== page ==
For adults like me who work in schools September means being confronted with a world of change. There are new faces of course, and names to learn. There are new courses, fresh paint on the walls and sometimes new structures and renovations to get used to.
And the familiar is unfamiliar too. Children have grown taller, and they return to school full of stories of summer adventures and new experiences. They are changed by the time spent playing in the yard, their new friends, their summer jobs and community service. They return with new interests and passions, revised dreams and aspirations. Now they can swim, have a passion for photography or physics, improv theater or mountain trekking, found new depths of empathy, tested themselves, joined a life-changing cause, know what they want to study in college.
And, disconcertingly, we realize that we are back at the beginning. Here are small children just beginning their adventures in school, learning new routines for the first time. And teachers start at the beginning the all important work of building community norms and routines they took for granted in June. And gosh! Yes – we did teach beginning algebra last year and here we are again doing the same thing.
And most of these changes we welcome.
This is the circle of life in school. It has its seasons and its ever-evolving inevitability of change that we adjust to, welcome and celebrate.
Like the coming of autumn – we miss the days of summer but look forward to crisp mornings, the fall foliage, the first fire and wearing that favorite sweater again.
I read recently that 92% of two year olds have an online presence. (All those sonogram pics and baby photos posted on line and sent to the grandparents.) And that by the time many children are in elementary school they are googlable and already have a digital footprint. This is a new kind of change for most of us. And it has significance for us and the children we teach.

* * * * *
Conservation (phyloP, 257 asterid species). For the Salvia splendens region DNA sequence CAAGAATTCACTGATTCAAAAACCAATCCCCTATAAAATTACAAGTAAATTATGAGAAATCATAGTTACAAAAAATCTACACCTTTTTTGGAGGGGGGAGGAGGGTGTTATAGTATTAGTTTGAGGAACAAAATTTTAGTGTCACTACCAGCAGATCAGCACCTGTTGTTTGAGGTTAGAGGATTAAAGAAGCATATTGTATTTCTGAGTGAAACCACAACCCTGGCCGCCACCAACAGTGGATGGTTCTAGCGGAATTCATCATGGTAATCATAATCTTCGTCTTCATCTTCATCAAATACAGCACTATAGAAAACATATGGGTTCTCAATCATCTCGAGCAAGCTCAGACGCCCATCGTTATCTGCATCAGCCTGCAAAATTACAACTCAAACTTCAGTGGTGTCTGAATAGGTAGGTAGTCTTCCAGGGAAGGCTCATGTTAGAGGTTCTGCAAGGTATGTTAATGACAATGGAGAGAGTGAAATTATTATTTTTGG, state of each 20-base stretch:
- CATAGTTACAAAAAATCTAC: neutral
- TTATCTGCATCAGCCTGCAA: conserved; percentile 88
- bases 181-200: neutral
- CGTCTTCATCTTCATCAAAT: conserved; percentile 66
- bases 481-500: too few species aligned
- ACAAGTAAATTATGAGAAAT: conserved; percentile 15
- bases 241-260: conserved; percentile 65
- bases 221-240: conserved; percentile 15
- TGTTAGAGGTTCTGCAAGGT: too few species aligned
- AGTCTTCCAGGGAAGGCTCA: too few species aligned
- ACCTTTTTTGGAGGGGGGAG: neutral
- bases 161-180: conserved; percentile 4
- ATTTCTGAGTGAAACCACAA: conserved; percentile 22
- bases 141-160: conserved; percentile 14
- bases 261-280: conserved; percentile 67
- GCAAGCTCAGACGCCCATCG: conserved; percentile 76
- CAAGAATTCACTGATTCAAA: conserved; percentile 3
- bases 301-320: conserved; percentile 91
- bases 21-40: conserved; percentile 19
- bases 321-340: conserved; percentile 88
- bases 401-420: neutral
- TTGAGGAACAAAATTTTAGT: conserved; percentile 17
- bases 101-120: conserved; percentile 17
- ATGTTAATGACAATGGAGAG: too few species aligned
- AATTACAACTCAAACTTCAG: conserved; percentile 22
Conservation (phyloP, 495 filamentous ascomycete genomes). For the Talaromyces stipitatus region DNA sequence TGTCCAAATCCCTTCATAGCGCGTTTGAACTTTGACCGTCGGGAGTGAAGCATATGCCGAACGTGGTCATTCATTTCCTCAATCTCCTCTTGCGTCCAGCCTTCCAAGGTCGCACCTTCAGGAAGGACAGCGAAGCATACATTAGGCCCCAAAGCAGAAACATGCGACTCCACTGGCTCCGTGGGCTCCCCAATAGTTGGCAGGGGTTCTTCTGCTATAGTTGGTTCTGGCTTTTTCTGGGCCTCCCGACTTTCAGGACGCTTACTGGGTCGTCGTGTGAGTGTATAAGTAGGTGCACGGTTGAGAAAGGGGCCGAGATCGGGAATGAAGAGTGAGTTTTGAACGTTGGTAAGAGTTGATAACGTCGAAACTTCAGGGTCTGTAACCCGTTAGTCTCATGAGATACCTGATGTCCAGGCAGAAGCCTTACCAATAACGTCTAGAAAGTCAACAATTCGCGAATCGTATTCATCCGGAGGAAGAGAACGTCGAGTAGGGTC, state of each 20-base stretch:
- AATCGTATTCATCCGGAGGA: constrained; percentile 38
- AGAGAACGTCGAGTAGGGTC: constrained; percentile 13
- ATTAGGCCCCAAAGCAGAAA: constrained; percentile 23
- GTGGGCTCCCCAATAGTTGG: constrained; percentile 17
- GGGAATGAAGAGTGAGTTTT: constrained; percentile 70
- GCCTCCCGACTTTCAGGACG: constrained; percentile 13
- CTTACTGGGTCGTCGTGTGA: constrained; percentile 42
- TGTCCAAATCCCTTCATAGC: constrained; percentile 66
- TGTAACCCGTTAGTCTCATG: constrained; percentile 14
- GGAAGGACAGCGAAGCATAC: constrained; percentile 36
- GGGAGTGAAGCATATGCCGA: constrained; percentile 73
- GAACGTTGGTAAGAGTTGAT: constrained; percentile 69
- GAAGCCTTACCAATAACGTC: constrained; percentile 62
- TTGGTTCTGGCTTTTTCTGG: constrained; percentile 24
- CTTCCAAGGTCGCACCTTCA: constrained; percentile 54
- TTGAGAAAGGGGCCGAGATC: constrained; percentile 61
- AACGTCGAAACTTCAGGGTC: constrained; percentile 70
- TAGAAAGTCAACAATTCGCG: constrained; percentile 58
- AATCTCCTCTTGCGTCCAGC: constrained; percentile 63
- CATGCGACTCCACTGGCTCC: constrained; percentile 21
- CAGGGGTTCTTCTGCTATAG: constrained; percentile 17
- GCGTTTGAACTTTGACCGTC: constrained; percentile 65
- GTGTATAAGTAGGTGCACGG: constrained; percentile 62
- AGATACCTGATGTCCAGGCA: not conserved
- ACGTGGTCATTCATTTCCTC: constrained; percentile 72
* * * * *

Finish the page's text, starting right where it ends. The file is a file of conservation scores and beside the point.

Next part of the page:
This is the other world of change that comes at us with a relentless and accelerating pace. And it has implications for how we conduct ourselves in school.
If we are serious as educators then it means we have to be serious about our proficiency with digital tools. If we want to protect our students and if we want to equip them for their futures then we have to be talking about it in school as well as modeling and building and sharing our own digital impact.
Some things are no longer acceptable in schools. Just as we no longer seek to tether children to their desks for hours on end (some schools like PDS never did) we also have to accept the hands-on responsibility for learning in the digital era. No more indulgent chuckles about those darn digital kids.
But it’s not about keeping up with the bewildering array of new tools that come at us wave after wave
It is rather a focus on how we teach – on pedagogy – and on the purpose of it all. And when we do that we open up the possibility for embracing change. This is a truly exciting time to be in education. We now have the tools and resources for learning and collaboration that earlier educators could only dream about.
When we replace the fear of the unknown with the awareness of possibility – when we are driven by curiosity – then the new world of learning is an adventure.
This is the world our students inhabit. And so do we.
Children have been reading and writing about Natalie Babbitt’s fantasy novel Tuck Everlasting since it was first published in 1975.
But now – they can connect with readers within and beyond the confines of the classroom walls. In this Global Read-Aloud blog children join the community of readers who reflect, speculate, anticipate and comment on their reading.
This is a whole new and powerful way for children to join what psycho-linguist Frank Smith once called “The Literacy Club”.
Some children are notoriously averse to change. They are nostalgic for the way things were notwithstanding they complained bitterly about them at the time. Emotional connections endure. And learning about the past and knowing what once was is more important than ever. In times of change we need even more ties to history to serve as anchors, platforms and stabilizers.
And so – to accommodate these change-resistant children I say we should insist that these kids stop changing too.
All that growing and learning that they do….Stop it! We liked you the way you were. It’s too stressful for us poor adults to deal with. Not to mention the expense of all those new shoes